The vast majority of companies in South Carolina are required to carry valid workers’ compensation insurance to cover employees in the event of a work injury.
However, if an insurance company enters a period of financial difficulty and can’t meet its obligations, the state insurance commissioner will step in and initiate a process to help the company regain its financial footing. If it’s ultimately determined the company can’t be helped, the commissioner will request a court order for liquidation, and the payouts will be covered by a guaranty association.
Those claims covered under a guaranty association are subject to more stringent caps for payouts.
While the guaranty does provide an additional layer of protection for workers insured by now-insolvent companies, it can also create a layer of complication, as the recent case of Ex parte: South Carolina Property and Casualty Insurance Guarantee Association revealed. The case, which was actually a consolidation of 10 separate workers’ compensation claims, was recently weighed by the South Carolina Court of Appeal, which vacated an earlier order and remanded the case for further analysis.
The case involves 10 separate workers’ compensation claims that were filed more than a decade ago by one-time employees of two employment organizations. These companies had insurance through a company called Realm National. However, Realm became insolvent after a proposal to purchase the company fell through. But before it officially became insolvent, the prospective buyer, AIM, issued certificates of workers’ compensation coverage to workers of both companies on behalf of Realm.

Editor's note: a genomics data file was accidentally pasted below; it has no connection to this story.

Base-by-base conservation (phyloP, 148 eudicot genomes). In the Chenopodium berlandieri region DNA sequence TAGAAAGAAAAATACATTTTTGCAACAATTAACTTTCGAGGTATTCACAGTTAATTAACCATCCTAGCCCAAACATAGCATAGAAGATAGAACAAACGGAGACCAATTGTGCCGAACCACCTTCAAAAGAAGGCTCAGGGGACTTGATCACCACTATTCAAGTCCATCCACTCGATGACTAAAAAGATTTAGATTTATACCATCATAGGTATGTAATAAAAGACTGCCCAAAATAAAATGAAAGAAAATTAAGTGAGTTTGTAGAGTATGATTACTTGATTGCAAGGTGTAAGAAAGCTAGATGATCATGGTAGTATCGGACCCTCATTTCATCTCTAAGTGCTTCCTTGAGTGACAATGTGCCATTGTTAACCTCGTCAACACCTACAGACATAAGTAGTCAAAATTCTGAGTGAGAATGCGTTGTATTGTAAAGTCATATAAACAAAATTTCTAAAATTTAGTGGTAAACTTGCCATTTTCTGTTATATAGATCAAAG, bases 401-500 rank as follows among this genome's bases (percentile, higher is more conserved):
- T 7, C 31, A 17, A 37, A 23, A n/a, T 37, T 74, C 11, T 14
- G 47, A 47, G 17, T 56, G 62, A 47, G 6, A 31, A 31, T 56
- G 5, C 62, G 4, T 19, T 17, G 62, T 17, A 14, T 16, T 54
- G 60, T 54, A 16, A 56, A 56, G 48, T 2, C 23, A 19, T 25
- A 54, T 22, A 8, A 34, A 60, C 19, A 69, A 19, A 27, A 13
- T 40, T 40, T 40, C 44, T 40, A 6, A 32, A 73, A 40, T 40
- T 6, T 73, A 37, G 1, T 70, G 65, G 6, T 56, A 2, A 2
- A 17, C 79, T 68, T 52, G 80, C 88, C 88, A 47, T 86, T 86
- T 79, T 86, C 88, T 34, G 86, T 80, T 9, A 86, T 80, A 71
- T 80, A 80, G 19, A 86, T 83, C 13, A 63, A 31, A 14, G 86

Workers at the center of this case filed accident claims after those certificates were issued. However, Realm denied the claims on grounds AIM had no authority to issue the certificates.
The cases were consolidated and went before a single commissioner to determine whether Realm indeed would be responsible for paying the claims based on AIM’s certificates of insurance. Because Realm was insolvent by that time, the state Guaranty Association became a party to the matter.
At a hearing in 2008, commissioner clarified the issue at hand was who was liable to pay the claims, not whether any particular claimant was due benefits. Commissioner determined both Guaranty Association and the Uninsured Employers’ Fund were liable to pay differing claims depending on the dates of the accident.
An appellate panel of commissioners affirmed, but a circuit court later reversed, finding Guaranty liable to pay all claims. Guaranty appealed that finding, which was how the case found its way before the state appellate court.
Throughout all of this, no determination has been made regarding whether claimants are entitled to collect benefits. Therefore, no benefits have yet been paid to anyone.
Because there was never a finding of benefits for any one worker, the appellate court ruled, Guaranty Association had no right to appeal because the circuit court’s decision was not yet final.
The appellate court scolded the commission, however, for the fact these claims have been pending for a decade, noting workers’ compensation laws were intended to relieve workers of the uncertainty of trial by providing sure, fast coverage for workplace injuries, regardless of fault.
“If claimants were entitled to benefits,” the appellate court stated, “They were entitled to receive them many years ago.”
The appellate court instructed the commission to promptly resolve claims of all 10 workers.
If you have been injured at work, contact the Lee Law Offices at 800-887-1965.
Ex parte: South Carolina Property and Casualty Insurance Guarantee Association, Jan. 28, 2015, South Carolina Suprem Court
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Schultz v. Workers’ Compensation Appeals Board – Coming and Going Rule Exception, Jan. 17, 2015, Anderson Work Injury Lawyer Blog